Greek God-Worshippers

Today’s Journey Through Scripture Readings: Psalm 1-3; Acts 17:1-15

17 Paul and Silas journeyed through Amphipolis and Apollonia, they came to Thessalonica, where there was a Jewish synagogue. As was Paul’s custom, he entered the synagogue and for three Sabbaths interacted with them on the basis of the scriptures. Through his interpretation of the scriptures, he demonstrated that the Christ had to suffer and rise from the dead. He declared, “This Jesus whom I proclaim to you is the Christ.” Some were convinced and joined Paul and Silas, including a larger number of Greek God-worshippers and quite a few prominent women. (Acts 17:1-4, Common English Bible)

“Greek God-worshippers” is how the Common English Bible says it. In the New Revised Standard Version, it is “devout Greeks.” Then there is the New International Version which uses the term, “God-fearing Greeks.” Who are these Greeks?

In the Hebrew Bible (Old Testament), God-Fearers (or the other names above) were Gentiles who, to varying degrees, embraced Judaism but never actually converted to the faith. They were nominal men and women of faith.

As for the early Christian Church, in the Book of Acts (our lesson for today), it was much the same. The chief difference being, the God-fearers followed many of the teachings of the Jews or Christians. They had not converted to the Christian faith, until this story.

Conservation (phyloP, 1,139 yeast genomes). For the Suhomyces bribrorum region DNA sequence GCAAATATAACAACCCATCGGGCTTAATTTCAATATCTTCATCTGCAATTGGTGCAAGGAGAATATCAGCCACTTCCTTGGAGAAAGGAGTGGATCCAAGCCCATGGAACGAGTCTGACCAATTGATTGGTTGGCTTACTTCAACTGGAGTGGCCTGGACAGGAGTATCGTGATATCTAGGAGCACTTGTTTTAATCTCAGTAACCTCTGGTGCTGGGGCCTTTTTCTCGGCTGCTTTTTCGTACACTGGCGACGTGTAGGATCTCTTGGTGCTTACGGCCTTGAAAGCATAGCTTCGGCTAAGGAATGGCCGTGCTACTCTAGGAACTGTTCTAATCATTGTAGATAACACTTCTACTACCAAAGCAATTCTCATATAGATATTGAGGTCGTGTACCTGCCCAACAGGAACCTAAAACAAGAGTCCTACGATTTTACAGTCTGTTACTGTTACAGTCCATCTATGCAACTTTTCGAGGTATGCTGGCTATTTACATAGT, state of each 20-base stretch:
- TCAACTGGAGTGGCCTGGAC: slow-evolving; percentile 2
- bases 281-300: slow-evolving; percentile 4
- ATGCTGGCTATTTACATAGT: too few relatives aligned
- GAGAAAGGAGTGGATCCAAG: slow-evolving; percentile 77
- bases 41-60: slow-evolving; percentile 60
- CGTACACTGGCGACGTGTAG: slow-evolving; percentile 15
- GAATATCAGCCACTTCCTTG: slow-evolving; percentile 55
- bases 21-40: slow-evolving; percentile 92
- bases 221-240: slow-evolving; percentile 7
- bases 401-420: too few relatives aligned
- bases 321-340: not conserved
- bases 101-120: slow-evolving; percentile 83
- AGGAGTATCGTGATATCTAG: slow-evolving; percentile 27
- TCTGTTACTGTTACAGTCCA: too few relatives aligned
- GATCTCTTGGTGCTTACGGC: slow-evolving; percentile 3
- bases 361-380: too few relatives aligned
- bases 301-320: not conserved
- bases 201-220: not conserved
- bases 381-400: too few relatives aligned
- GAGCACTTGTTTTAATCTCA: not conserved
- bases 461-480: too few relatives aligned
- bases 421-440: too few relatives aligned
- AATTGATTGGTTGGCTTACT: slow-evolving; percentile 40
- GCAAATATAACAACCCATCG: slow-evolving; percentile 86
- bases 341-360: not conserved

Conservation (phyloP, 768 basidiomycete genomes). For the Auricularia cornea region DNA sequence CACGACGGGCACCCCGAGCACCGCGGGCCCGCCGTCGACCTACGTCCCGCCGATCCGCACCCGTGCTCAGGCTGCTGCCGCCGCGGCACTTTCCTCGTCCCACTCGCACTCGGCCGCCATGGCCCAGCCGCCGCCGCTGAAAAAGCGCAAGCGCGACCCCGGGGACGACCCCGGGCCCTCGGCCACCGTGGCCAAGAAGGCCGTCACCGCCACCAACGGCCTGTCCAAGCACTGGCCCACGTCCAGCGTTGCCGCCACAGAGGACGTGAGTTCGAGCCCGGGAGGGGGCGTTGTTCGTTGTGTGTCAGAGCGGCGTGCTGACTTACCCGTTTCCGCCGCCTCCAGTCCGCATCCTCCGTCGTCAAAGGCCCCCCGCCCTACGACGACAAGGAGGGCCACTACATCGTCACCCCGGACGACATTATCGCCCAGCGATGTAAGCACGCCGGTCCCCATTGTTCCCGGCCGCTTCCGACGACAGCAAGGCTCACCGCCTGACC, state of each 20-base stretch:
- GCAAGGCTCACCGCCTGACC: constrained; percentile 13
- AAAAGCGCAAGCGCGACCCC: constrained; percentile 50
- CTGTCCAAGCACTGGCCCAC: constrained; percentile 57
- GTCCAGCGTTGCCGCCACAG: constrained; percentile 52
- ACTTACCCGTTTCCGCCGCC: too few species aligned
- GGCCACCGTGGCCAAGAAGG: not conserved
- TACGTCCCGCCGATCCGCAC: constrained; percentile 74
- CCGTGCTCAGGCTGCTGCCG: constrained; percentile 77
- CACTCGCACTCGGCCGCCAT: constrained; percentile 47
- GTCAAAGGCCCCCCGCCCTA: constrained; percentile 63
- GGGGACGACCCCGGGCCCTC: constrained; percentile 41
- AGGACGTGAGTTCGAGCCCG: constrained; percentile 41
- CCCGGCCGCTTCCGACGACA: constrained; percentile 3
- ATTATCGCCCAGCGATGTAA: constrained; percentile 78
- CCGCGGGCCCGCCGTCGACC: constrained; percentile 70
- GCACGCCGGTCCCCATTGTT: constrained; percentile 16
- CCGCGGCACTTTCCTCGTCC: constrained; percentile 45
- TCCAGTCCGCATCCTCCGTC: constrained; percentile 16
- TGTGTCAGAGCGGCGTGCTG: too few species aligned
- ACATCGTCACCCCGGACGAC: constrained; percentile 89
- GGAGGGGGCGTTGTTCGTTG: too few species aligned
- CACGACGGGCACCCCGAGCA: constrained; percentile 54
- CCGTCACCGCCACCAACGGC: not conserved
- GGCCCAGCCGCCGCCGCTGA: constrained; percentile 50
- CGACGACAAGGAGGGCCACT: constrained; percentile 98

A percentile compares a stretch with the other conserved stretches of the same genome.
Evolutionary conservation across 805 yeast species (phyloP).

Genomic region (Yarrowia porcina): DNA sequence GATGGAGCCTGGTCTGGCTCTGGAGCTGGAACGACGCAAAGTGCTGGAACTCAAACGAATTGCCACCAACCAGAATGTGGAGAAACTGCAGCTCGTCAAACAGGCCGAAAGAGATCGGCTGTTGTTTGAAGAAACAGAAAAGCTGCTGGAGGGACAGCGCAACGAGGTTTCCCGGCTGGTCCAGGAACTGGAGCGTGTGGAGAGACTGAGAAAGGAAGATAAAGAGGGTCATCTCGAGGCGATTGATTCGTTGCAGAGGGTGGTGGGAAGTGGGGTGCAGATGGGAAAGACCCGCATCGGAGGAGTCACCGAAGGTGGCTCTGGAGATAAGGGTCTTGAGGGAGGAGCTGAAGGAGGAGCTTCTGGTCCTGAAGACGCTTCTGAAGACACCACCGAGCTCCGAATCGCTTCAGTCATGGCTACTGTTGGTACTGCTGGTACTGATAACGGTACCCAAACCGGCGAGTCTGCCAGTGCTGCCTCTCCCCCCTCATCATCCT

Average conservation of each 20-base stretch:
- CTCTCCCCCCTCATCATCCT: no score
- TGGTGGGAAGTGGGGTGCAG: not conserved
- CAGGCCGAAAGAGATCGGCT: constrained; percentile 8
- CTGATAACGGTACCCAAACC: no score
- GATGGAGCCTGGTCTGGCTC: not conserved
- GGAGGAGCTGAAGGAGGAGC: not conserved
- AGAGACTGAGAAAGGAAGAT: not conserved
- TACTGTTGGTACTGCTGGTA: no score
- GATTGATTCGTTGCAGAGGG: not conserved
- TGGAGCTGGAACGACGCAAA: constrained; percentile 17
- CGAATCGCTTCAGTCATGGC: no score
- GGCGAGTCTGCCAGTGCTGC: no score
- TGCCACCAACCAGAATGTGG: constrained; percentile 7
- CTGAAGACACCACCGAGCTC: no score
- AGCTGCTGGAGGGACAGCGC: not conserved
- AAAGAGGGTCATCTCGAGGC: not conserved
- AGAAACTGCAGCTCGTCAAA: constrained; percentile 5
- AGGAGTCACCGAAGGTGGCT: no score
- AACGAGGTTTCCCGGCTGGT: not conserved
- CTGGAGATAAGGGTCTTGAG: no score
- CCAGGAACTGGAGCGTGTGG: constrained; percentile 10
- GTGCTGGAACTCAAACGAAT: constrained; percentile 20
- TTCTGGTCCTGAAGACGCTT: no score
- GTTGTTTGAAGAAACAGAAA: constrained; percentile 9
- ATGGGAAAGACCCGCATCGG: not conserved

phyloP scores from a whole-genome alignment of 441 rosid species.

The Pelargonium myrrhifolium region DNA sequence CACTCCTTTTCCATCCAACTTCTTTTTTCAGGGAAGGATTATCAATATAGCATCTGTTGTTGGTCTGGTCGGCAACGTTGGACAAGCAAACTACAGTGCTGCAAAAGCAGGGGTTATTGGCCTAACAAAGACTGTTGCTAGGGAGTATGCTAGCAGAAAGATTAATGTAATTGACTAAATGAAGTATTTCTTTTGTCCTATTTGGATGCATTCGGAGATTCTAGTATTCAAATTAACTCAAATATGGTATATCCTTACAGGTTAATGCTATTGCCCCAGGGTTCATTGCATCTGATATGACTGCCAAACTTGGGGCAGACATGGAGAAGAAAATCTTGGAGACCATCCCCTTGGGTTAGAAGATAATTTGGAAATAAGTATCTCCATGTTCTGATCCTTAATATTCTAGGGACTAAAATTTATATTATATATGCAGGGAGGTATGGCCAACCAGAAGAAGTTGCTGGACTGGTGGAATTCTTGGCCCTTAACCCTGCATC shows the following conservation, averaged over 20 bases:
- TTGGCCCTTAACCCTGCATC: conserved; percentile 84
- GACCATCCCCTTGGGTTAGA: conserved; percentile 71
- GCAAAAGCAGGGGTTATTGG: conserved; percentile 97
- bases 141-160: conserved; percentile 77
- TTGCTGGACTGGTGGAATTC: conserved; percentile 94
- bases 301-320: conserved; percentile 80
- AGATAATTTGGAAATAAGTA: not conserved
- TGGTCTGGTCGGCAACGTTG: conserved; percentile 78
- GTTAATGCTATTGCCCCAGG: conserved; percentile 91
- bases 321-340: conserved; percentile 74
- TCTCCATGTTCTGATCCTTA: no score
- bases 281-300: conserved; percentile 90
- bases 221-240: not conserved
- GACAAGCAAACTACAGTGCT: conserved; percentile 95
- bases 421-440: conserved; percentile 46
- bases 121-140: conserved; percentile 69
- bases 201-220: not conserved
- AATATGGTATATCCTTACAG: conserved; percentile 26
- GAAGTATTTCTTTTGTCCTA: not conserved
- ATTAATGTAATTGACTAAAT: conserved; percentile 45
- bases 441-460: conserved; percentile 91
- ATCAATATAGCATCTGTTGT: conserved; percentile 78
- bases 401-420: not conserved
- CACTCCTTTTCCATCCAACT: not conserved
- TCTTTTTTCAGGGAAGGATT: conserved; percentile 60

Paul and Silas, as they often did, visited the local synagogue. Changes in the hearts of the people there didn’t change, at least not immediately. The lesson tells us that Paul and Silas did this, interacting with the God-fearers, and I would assume Jews as well, for three Sabbaths. They continued to minister to and share the faith with those gathered for three weeks. Their faithfulness made a difference as “…a larger number of Greek God-worshippers and quite a few prominent women…” became convinced that Jesus is the Messiah.

“Pastor, I have talked with my friends and neighbors. If they aren’t already Christians, I don’t want to nag them.” There is obviously a fine-line we must walk if we are to make disciples of Jesus Christ as Jesus himself commissioned those who were already disciples in every age (that would be us) to do.

There are people around us who are already disposed to the faith. They are similar to the God-fearers. They understand something of the love God has for them but they don’t get it in full. It is not yet a full understanding.

I would challenge you as well to remember the story we read just a short time ago about Phillip and the Ethiopian eunuch. Phillip asks the eunuch if he understands what he is reading. The eunuch says, “How can I if I have no one to explain it to me.”

If the God-fearers of the New Testament era were to understand, Paul and Silas had to explain it. If those who seek more knowledge before becoming disciples are to understand, that job is up to us. How will we respond?

Have a blessed day in the Lord.

With joy and thankfulness,
Keith

Copyright 2018, J. Keith Broyles, All Rights Reserved

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